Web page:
Best Production for Children and Young People, sponsored by Young Scot

The Voice Thief, Catherine Wheels Theatre Company

Ssshhh! The Voice Thief took scary to a new level for a 9+ audience with a site-specific promenade performance about a doctor who doesn’t like loud ugly voices and has ways of making them go away. Catherine Wheels pulled out every imaginable stop in terms of story-telling, visual trickery and design to take young audiences for a seriously thrilling walk on the dark side of human nature.

Best New Play, sponsored by Robertson Taylor W&P Longreach – Theatre Insurance Brokers

Martin McCormick, Squash, A Play, a Pie and a Pint in association with the Traverse Theatre Company 

Described as a "smartly written", "nerve-wracking" play that "races along with an impressive unsettling intensity", Martin McCormick's Squash was the stand-out script in a year filled with impressive new writing. A powerful statement on a society in meltdown, dysfunctional relationships and perceptions people have of "the others", this tragic-comedy amused, horrified and thrilled audiences, being described by one critic as "pretty much as perfect as it gets".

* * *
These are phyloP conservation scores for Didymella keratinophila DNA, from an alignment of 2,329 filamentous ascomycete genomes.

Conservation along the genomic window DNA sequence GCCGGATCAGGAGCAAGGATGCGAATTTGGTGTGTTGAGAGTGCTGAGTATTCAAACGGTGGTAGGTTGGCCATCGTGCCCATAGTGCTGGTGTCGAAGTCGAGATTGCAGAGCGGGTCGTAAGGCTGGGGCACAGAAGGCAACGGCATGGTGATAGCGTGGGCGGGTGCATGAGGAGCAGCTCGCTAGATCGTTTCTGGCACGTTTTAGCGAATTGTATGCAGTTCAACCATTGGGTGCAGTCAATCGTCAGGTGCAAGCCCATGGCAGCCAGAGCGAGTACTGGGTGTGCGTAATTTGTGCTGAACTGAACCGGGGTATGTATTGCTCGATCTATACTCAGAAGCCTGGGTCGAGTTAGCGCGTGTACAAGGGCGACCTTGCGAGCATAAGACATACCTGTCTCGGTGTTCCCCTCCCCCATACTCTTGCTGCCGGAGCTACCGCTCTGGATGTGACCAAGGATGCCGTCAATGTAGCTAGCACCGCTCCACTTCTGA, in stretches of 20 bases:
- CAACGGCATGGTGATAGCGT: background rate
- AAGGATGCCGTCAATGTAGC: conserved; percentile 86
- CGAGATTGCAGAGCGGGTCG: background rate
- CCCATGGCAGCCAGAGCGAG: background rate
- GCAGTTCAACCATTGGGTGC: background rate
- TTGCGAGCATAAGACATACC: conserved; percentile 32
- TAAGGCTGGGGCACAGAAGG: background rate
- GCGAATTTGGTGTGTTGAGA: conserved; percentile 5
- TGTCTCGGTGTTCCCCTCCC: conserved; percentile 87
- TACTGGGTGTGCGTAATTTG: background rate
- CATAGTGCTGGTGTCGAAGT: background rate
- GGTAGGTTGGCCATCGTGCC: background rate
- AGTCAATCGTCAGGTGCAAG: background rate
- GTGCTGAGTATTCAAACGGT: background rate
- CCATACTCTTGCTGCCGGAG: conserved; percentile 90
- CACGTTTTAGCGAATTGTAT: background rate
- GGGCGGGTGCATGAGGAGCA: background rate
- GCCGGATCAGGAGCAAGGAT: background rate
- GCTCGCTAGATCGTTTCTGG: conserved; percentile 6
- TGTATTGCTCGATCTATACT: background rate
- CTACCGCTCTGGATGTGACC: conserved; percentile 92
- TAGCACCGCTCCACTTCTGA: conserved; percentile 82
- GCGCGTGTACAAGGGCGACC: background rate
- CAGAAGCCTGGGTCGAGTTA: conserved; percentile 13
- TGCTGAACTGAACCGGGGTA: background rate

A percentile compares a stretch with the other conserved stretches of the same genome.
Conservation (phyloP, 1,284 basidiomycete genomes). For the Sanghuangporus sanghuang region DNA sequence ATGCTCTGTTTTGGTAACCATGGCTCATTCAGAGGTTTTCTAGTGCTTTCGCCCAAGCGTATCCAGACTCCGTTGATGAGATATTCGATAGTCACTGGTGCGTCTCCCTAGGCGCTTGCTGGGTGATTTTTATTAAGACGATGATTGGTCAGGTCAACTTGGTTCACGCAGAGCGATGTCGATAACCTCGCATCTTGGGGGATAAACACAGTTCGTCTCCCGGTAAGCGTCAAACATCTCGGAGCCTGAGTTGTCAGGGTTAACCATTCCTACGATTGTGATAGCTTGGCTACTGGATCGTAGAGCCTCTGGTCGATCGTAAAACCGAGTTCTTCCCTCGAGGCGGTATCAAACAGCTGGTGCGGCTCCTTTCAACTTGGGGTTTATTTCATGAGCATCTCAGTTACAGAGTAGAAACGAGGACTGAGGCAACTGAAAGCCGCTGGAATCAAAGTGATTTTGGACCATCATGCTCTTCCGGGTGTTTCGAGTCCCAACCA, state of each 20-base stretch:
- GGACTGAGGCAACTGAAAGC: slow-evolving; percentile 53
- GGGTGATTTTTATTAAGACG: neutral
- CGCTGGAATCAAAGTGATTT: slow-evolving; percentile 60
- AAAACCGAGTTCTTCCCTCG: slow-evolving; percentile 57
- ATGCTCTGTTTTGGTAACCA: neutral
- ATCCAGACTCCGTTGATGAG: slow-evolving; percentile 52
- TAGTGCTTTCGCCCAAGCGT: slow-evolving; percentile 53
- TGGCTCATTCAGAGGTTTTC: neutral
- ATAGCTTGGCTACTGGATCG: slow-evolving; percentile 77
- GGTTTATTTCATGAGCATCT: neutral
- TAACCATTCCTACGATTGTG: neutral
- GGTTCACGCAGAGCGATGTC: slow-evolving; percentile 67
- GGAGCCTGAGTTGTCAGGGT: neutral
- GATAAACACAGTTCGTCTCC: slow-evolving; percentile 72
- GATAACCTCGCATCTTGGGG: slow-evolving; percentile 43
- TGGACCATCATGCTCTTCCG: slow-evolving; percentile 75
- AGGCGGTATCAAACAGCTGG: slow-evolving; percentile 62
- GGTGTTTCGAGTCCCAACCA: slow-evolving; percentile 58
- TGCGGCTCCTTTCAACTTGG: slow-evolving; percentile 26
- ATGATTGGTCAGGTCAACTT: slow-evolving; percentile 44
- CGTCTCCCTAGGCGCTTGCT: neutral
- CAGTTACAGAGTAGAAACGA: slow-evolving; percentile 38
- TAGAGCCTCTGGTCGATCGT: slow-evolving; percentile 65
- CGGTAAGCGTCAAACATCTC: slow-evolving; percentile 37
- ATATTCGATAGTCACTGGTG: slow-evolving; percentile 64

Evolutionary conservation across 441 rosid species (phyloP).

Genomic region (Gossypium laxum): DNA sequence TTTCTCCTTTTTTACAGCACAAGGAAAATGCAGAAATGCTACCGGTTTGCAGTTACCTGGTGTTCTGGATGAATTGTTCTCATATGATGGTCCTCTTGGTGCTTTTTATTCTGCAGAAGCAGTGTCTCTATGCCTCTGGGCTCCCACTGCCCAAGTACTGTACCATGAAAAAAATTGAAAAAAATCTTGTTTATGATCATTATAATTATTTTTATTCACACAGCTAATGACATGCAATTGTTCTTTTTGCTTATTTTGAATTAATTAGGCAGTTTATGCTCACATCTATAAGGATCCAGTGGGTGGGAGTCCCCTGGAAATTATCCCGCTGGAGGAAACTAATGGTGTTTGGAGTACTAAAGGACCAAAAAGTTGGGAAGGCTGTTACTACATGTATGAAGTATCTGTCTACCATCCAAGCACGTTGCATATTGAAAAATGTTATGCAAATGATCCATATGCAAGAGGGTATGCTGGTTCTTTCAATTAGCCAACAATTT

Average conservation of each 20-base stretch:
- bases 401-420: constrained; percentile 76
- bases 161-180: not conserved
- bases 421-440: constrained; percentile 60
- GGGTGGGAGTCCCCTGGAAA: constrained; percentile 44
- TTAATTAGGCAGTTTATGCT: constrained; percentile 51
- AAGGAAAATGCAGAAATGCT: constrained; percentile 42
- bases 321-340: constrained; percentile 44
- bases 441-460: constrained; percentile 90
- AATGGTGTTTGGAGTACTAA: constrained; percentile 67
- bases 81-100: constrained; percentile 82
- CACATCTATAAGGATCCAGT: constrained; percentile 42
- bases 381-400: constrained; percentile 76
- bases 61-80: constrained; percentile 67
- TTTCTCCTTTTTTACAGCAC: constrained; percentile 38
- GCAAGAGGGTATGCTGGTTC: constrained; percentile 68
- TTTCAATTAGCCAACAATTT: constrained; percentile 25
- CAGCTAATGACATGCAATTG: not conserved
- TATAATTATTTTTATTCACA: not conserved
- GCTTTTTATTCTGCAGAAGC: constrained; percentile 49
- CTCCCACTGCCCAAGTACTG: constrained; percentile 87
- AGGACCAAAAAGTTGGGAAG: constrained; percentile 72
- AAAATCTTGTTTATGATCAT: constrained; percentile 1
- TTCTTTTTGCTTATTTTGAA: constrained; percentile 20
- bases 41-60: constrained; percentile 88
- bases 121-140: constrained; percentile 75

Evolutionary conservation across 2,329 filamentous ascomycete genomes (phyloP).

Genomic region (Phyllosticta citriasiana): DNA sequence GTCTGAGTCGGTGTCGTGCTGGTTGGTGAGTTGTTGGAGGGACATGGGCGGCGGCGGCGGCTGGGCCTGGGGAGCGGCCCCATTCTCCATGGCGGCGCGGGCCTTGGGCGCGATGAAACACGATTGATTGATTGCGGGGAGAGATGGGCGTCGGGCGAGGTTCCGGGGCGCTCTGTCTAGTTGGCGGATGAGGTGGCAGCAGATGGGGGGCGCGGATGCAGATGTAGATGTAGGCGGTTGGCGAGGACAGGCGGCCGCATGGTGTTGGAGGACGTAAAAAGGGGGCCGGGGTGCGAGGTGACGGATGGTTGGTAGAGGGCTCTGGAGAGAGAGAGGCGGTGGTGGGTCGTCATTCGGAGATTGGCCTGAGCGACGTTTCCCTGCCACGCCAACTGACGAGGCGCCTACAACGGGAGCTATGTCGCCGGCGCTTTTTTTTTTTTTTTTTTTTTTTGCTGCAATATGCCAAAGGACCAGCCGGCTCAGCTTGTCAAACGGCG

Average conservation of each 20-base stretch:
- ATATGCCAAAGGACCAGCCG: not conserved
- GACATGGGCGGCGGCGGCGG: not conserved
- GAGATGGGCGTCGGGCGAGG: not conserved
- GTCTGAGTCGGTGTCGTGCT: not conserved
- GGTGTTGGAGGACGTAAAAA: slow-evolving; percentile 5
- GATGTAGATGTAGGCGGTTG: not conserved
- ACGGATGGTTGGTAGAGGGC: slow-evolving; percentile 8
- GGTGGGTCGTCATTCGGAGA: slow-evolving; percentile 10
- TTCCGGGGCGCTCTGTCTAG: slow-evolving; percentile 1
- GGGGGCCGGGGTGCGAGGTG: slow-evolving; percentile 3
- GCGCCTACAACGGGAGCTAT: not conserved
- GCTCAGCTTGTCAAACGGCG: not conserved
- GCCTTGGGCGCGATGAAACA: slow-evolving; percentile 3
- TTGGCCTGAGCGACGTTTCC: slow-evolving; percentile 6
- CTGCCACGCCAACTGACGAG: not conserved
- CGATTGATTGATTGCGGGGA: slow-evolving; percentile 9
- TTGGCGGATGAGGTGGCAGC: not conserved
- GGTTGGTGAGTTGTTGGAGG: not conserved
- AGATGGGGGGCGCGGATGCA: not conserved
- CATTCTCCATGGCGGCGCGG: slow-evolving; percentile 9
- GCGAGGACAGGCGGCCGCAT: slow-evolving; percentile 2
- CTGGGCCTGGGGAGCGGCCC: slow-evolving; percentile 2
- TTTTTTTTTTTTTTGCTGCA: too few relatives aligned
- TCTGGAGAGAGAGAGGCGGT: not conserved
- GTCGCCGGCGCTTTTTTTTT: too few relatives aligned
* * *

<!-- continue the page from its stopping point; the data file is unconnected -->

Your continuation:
Best Production

The Caucasian Chalk Circle, Royal Lyceum Theatre, Edinburgh

Brecht's Caucasian Chalk Circle is one of the greatest plays of the 20th century, a brilliantly-told tale-within-a-tale of what happens to ordinary people when a nation tries to rise up against the abuse of power by their rulers; and in age of growing inequality and obvious injustice, Mark Thomson's Royal Lyceum production offered a brilliant and timely 21st century response to this mighty play, full of music and wit, intelligence and feeling. From Amy Manson's heart-stopping Grusha, with her exquisite little puppet-child, through Christopher Fairbank's superb performance as the drunken judge Azdak, to Claire Mackenzie's thrilling rock-inflected score unforgettably performed by Sarah Swire, this production used every resource of 21st century theatre to bring new life to this superb and ever more familiar tale of a vulnerable woman and child fleeing the horror of war, paying a high price for survival, and often finding the odds stacked against them, whichever side is winning; and yet somehow remaining undefeated, right down to the play's thrilling and unforgettable final scene.